DanceBlue 2019

University of Kentucky students participate in a DanceBlue line dance on Saturday, March 2, 2019 at Memorial Coliseum in Lexington, Kentucky. DanceBlue is a philanthropic event where students dance for 24 hours straight to raise awareness and money for pediatric cancer care. Photo by Jordan Prather | Staff

The 14th annual DanceBlue marathon ended Sunday night, raising $1,880, 954.88.

That total comes from both the dance marathon and fundraising events from the past year, since the finish of 2018’s dance marathon, said Sara Edgett, marathon coordinator. 

Edgett, a senior, has participated in DanceBlue for the past four years. As marathon coordinator, she was responsible for the minute-to-minute activities for the dance marathon.  

The money will all go to the Kentucky Children’s Hospital Hematology/Oncology Clinic. Since its beginning in 2006, DanceBlue has now raised $15,301,853.23 for the Kentucky Children’s Hospital Hematology/Oncology Clinic.

That money goes to research, clinical care and assisting families with the day-to-day of the cancer experience, like gas and parking fees. $1,880,954.88 is a new record, beating 2018’s total by over $70,000. Last year's marathon raised $1,804,068.77.

“There really aren’t words to express the effect you’ve had,” said Jennifer Mynear to the crowd during her speech in the final hour of the marathon.

Mynear helped start DanceBlue in memory of her son Jarrett.

Dr. Tom Badgett, a pediatric oncologist in the clinic since 2012, said that because of DanceBlue the clinic has “resources that aren’t necessarily available at larger institutions, in the form of social workers, our educational intervention specialist."

"We have neurocognitive testing for every patient and the fantastic facilities we get to treat our patients in and the interactions of the students with the patients is just absolutely amazing,” Badgett said.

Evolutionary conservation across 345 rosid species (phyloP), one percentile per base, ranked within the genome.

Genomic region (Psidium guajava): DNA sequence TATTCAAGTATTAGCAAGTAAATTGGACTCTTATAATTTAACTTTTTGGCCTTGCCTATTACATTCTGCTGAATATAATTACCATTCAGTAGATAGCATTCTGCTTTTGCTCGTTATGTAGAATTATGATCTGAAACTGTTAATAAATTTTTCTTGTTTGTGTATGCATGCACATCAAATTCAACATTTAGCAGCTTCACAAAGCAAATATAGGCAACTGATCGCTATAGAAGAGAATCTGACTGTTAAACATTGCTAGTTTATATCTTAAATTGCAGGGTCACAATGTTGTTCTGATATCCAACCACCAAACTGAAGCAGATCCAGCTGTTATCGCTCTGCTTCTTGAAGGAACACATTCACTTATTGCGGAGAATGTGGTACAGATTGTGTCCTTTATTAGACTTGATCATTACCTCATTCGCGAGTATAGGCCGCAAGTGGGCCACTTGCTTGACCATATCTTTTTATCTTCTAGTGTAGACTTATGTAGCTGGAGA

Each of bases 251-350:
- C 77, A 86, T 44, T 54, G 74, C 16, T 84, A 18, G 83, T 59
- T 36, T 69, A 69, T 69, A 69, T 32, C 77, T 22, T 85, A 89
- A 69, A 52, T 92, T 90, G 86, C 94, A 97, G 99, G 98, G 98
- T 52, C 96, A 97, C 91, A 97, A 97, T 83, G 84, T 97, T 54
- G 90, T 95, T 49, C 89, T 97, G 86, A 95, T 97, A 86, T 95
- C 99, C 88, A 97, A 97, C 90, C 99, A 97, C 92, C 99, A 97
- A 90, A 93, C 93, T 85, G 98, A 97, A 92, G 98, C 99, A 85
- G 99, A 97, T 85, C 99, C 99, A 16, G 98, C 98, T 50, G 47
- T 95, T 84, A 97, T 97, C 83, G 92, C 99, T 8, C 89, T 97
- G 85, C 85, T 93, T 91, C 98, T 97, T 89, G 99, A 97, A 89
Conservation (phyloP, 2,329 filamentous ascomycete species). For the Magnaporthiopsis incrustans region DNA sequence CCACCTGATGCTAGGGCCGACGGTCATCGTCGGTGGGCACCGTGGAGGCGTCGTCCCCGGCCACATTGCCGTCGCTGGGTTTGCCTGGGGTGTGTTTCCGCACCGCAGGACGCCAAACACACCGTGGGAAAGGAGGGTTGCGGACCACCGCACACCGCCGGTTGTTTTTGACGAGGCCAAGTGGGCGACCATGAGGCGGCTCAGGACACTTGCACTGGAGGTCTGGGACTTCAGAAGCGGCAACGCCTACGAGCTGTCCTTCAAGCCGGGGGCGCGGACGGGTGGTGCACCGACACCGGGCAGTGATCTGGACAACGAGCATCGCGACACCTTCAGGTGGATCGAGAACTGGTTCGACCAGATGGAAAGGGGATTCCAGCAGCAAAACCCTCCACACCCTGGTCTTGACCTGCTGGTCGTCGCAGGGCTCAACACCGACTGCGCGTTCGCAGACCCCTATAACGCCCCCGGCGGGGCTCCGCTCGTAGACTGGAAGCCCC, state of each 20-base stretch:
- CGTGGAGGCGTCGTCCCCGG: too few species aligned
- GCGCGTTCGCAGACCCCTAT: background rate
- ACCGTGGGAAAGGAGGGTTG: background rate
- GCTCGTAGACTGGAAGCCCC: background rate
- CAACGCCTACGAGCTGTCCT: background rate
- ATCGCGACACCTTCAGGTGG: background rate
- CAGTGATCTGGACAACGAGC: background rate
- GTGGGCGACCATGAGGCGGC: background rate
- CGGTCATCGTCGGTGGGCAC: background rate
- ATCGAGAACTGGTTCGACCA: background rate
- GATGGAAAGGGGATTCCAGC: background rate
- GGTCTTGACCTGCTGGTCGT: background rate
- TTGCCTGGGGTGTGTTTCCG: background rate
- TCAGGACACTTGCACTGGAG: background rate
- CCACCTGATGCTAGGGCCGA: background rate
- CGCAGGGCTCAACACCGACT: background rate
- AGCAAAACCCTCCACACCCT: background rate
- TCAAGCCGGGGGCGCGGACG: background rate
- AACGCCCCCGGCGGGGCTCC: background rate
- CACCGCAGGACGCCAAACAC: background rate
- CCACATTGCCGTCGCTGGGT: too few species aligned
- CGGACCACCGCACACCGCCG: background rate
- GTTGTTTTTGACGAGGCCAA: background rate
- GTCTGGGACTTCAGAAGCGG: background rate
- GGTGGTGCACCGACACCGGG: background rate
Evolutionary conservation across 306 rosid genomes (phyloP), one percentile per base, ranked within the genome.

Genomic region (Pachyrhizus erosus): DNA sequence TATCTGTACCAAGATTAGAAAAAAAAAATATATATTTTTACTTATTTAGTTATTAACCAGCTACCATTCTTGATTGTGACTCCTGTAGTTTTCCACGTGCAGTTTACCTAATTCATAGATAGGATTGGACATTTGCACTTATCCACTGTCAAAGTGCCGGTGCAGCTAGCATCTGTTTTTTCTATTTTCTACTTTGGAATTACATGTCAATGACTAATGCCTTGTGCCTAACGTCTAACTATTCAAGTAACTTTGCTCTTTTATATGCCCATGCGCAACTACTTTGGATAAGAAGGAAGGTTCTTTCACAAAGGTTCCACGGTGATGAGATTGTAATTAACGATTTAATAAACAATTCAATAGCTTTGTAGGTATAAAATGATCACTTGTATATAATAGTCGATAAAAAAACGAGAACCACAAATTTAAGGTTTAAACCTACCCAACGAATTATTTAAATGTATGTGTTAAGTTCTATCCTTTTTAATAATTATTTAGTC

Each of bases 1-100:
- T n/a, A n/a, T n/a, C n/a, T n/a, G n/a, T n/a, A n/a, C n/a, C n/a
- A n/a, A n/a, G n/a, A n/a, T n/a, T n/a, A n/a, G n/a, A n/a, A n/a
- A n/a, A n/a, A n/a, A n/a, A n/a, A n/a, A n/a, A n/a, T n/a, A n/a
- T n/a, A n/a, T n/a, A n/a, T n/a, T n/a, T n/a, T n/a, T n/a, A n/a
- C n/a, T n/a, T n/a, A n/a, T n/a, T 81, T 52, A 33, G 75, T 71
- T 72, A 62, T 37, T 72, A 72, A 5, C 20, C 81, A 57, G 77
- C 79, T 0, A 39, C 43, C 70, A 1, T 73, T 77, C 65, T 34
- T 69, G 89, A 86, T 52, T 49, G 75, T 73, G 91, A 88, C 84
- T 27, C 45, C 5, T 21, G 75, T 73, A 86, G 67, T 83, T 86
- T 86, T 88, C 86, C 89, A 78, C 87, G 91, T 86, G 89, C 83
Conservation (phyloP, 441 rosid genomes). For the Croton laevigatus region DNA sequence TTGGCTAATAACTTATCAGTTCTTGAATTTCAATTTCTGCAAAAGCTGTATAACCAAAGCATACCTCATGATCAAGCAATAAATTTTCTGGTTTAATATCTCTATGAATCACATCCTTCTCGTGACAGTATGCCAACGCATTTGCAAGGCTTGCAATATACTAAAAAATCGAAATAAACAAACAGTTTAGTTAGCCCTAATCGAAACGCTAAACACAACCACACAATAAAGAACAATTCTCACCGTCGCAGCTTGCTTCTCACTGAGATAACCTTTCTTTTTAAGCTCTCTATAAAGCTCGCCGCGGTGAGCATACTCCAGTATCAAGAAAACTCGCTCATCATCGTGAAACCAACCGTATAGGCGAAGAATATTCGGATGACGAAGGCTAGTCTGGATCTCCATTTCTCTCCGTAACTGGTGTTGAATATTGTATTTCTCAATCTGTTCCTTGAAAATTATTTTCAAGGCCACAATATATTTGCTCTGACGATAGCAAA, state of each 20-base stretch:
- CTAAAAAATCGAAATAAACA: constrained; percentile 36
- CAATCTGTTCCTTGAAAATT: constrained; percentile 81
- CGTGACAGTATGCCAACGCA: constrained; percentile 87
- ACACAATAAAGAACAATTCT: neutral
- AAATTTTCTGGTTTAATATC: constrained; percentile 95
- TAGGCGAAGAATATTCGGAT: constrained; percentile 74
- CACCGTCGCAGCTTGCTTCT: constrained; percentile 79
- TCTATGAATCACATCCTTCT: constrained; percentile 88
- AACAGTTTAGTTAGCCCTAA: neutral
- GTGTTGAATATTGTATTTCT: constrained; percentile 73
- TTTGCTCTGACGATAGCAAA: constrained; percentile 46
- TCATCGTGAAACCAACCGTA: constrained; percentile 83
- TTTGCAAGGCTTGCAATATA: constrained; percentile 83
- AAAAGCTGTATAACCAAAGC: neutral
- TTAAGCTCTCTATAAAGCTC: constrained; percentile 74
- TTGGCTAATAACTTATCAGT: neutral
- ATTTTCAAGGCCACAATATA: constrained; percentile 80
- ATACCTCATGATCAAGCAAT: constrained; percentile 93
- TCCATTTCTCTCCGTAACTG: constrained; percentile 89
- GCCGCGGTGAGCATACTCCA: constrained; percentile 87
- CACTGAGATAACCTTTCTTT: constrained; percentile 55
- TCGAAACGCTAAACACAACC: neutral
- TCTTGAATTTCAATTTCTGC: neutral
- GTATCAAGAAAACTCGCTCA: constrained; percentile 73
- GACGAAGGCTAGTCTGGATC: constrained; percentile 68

The bond between patients and students is formed from hospital visits, when DanceBlue committee members keep children company during the long, boring hours of treatment, and the dancing teams that sponsor individual children.

“To see the kids here during DanceBlue just having fun and being kids, that’s just absolutely amazing, and they have their older friends out there supporting them. It’s great to see those interactions,” Badgett said.

Edgett echoed that sentiment, saying that her favorite part of the event is “watching the clinic kids get up and just show off their fun spirits and personalities and just be kids in front of the people who love them.”

Beyond the money, DanceBlue creates a sense of community, many in attendance said.

“The money is nice, don’t get me wrong, but the real benefit is seeing students engaged," Badgett said. "What’s truly inspiring is how much the students give of themselves." 

Edgett said that every year it's refreshing to see new students, new dancers and new families get involved with DanceBlue.

“It does provide hope,” said Edgett, “that this fight will never stop until it’s over.”